The Region also offers the possibility to practice many sports in contact with nature: walks and excursions by foot, mountain biking or trekking routes in protected areas and sites of enormous naturalistic value, such as the splendid Sagittario Gorge, Zompo lo Schioppo Falls, or Lakes Penne and Serranello, where it is possible to spot rare bird species.
From Gran Sasso to Sirente, mountaineering and climbing seem to be the raison d'etre everywhere.
Those who love horseback riding will find countless possibilities for excursions, and it is possible to ride on a trail for hundreds of miles amid marvelous natural surroundings in the National Park of Gran Sasso and the Laga Mountains. Along the coast, you can practice all sorts of sea sports, for instance, sailing, canoeing, fishing and windsurfing, thanks to well-equipped beaches and modern facilities. Not to be left out are the cycling trails through pinewoods and beech groves; after that, nighttime fun and entertainment can be had for those night owls who prefer to hop between the sea resorts' many clubs, pubs and restaurants.
The archaeological ruins of the Fucino Valley are also a sight to see. A satellite territory of Imperial Rome, the ancient city of Alba Fucens sits at the base of Monte Velino, just a stone's throw away from the remnants of Roman villas and a necropolis.
A great number of religious itineraries lead to places of worship in pristine environments, including the famous Hermitage of Celestine V, a monastery embedded in a rocky wall, or the Romanesque and Gothic Church of Santa Maria di Propezzano in the Vomano Valley.
Those who enjoy new and unique gastronomic experiences can drive from the Adriatic coast up to Peligna Valley, through olive groves and vineyards to reach the hinterland, where they can visit farms and taste wines, oil and delicious local products.
Finally, do not miss the folklore and religious festivals and events: from the famous Perdonanza Festival in L’Aquila to the Serpari di San Domenico Fair in Cocullo, from the Living Nativity scenes in Rivisondoli to the many fairs in the rest of the Region's small towns.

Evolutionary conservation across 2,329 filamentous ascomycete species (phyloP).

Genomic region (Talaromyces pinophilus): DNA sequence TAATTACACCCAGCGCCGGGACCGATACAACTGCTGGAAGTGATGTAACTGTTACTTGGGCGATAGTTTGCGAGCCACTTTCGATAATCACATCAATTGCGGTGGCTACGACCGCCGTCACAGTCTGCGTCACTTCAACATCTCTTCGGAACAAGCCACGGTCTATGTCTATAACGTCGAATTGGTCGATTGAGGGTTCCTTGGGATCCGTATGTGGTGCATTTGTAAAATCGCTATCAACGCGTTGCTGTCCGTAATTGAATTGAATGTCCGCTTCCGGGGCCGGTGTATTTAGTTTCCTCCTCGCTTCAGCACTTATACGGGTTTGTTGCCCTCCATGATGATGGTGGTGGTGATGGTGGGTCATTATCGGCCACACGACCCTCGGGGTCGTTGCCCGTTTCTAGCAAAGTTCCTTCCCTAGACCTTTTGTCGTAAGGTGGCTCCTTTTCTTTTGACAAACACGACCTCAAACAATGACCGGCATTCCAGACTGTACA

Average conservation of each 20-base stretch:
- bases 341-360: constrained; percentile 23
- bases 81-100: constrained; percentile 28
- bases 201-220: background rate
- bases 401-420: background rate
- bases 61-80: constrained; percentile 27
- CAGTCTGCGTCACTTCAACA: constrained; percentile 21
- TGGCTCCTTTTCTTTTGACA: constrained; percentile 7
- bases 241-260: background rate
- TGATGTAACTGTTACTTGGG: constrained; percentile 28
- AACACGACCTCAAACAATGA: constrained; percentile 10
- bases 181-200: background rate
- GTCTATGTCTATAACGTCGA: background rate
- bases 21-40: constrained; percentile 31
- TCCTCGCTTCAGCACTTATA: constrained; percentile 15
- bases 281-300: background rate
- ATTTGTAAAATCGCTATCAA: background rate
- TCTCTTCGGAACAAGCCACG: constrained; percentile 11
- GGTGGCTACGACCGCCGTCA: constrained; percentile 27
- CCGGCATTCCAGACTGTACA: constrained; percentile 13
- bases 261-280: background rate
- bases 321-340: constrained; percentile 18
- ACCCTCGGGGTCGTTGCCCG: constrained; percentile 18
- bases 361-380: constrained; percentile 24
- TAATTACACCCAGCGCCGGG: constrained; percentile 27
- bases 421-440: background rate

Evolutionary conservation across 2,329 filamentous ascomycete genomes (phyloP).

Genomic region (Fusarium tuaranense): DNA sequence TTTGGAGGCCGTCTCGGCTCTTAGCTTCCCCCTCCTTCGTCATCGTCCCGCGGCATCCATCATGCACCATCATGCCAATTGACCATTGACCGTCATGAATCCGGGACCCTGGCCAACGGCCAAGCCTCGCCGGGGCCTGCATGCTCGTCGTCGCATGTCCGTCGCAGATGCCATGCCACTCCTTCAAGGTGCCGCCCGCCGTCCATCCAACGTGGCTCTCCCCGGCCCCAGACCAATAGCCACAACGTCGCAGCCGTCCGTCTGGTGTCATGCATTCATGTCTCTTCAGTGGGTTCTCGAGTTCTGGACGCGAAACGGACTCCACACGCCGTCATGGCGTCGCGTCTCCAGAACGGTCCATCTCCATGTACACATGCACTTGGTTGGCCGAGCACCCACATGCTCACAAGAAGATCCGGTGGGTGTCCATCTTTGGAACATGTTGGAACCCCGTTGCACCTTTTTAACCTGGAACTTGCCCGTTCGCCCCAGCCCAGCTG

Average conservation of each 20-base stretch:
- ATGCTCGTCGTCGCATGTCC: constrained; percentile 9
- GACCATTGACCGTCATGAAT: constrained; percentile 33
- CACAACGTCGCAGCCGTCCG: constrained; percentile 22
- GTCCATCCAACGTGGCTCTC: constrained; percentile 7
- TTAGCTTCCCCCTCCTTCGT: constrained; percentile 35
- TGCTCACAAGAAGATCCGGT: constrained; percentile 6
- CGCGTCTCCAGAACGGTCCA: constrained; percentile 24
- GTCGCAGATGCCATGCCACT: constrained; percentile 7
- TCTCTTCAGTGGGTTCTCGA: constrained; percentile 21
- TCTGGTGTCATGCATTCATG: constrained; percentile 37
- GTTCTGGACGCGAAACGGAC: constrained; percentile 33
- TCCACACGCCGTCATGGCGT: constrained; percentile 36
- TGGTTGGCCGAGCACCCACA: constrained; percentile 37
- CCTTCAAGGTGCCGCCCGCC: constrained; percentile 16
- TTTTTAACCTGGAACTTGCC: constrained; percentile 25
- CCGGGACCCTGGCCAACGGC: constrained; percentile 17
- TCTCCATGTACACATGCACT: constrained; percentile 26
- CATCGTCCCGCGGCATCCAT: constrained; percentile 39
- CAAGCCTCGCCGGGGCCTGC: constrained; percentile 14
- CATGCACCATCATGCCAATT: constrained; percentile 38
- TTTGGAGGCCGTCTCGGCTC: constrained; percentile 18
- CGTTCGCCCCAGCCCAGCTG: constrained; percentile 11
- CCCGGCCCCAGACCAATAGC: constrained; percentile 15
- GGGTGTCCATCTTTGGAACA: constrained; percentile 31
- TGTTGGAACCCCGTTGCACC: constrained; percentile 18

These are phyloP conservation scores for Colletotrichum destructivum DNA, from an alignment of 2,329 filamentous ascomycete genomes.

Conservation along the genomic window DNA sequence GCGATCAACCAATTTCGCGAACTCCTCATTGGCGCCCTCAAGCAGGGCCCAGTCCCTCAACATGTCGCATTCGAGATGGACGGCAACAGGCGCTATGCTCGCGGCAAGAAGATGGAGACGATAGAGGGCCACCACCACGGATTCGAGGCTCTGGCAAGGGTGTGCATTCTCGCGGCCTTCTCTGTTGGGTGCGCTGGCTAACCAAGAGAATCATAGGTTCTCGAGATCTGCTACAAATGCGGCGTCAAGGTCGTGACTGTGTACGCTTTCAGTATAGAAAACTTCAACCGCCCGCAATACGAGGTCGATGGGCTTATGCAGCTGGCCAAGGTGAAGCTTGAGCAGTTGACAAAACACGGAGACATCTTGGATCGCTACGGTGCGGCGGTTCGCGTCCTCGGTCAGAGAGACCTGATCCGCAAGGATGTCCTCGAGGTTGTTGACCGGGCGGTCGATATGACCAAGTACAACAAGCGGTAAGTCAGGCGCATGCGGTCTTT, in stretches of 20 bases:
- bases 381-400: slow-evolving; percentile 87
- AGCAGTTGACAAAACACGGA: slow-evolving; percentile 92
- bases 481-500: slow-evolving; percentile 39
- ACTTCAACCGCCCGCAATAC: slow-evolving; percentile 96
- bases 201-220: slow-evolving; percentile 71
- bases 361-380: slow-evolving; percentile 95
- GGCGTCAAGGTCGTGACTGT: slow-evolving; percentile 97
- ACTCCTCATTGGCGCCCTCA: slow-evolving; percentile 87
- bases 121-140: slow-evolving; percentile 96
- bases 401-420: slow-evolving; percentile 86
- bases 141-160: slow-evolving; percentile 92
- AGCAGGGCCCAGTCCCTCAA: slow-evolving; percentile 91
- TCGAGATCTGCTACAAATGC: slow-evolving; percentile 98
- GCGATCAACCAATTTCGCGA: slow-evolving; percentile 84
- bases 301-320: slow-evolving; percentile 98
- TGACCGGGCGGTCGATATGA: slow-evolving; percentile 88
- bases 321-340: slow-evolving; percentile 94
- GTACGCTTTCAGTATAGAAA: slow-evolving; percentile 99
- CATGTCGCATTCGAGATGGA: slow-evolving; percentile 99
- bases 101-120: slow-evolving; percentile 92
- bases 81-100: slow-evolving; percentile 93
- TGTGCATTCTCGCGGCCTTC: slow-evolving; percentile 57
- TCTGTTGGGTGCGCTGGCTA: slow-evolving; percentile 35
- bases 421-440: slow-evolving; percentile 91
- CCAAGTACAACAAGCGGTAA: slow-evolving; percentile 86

Abruzzo has a rich culinary tradition, with various traditions attached to each province.
The maccheroni alla chitarra are highly-renowned (home-made pasta cut on a machine with thin steel blades), while scrippelle are thin strips of pasta eaten in soup, typical to Teramo. On the coast, most first courses are fish-based, often made with tomato to enchance the taste of "poor man's fish," often found on the shores of ancient fishing villages.
As for the second courses, the typical recipe of Chieti is scapece, pickled fried fish. Guazzetto or fish broth is also heavily-consumed in coastal hubs, and often revisited in the zones of Teramo Province.
Other than sea fare, one will find plenty of lamb, kid, and mutton, while pork loin, prosciutto, lonza, ventricina, and other typical salamis are produced locally. If it's meat you are looking for, you have come to the right place. The ighly sought-out smoked meats from the Abruzzese Mountains are the forte here.
A typical meal in Abruzzo is accompanied by a selection of the best wines of the Region: Montepulciano d’Abruzzo, Sangiovese and Trebbiano d’Abruzzo. These are both national and international favorites, esteemed for the excellent production process, quality and price. Abruzzo also features a number of organic wineries in the zones of Chieti and Teramo.
Among the desserts, often made with almonds and honey, we highlight nougat or torrone; confetti (typical sugared almonds similar to Jordan almonds, they are a specialty of Sulmona); cicerchiata, small balls of fried dough covered in honey; mostaccioli and bocconotto, typical of the Province of Chieti.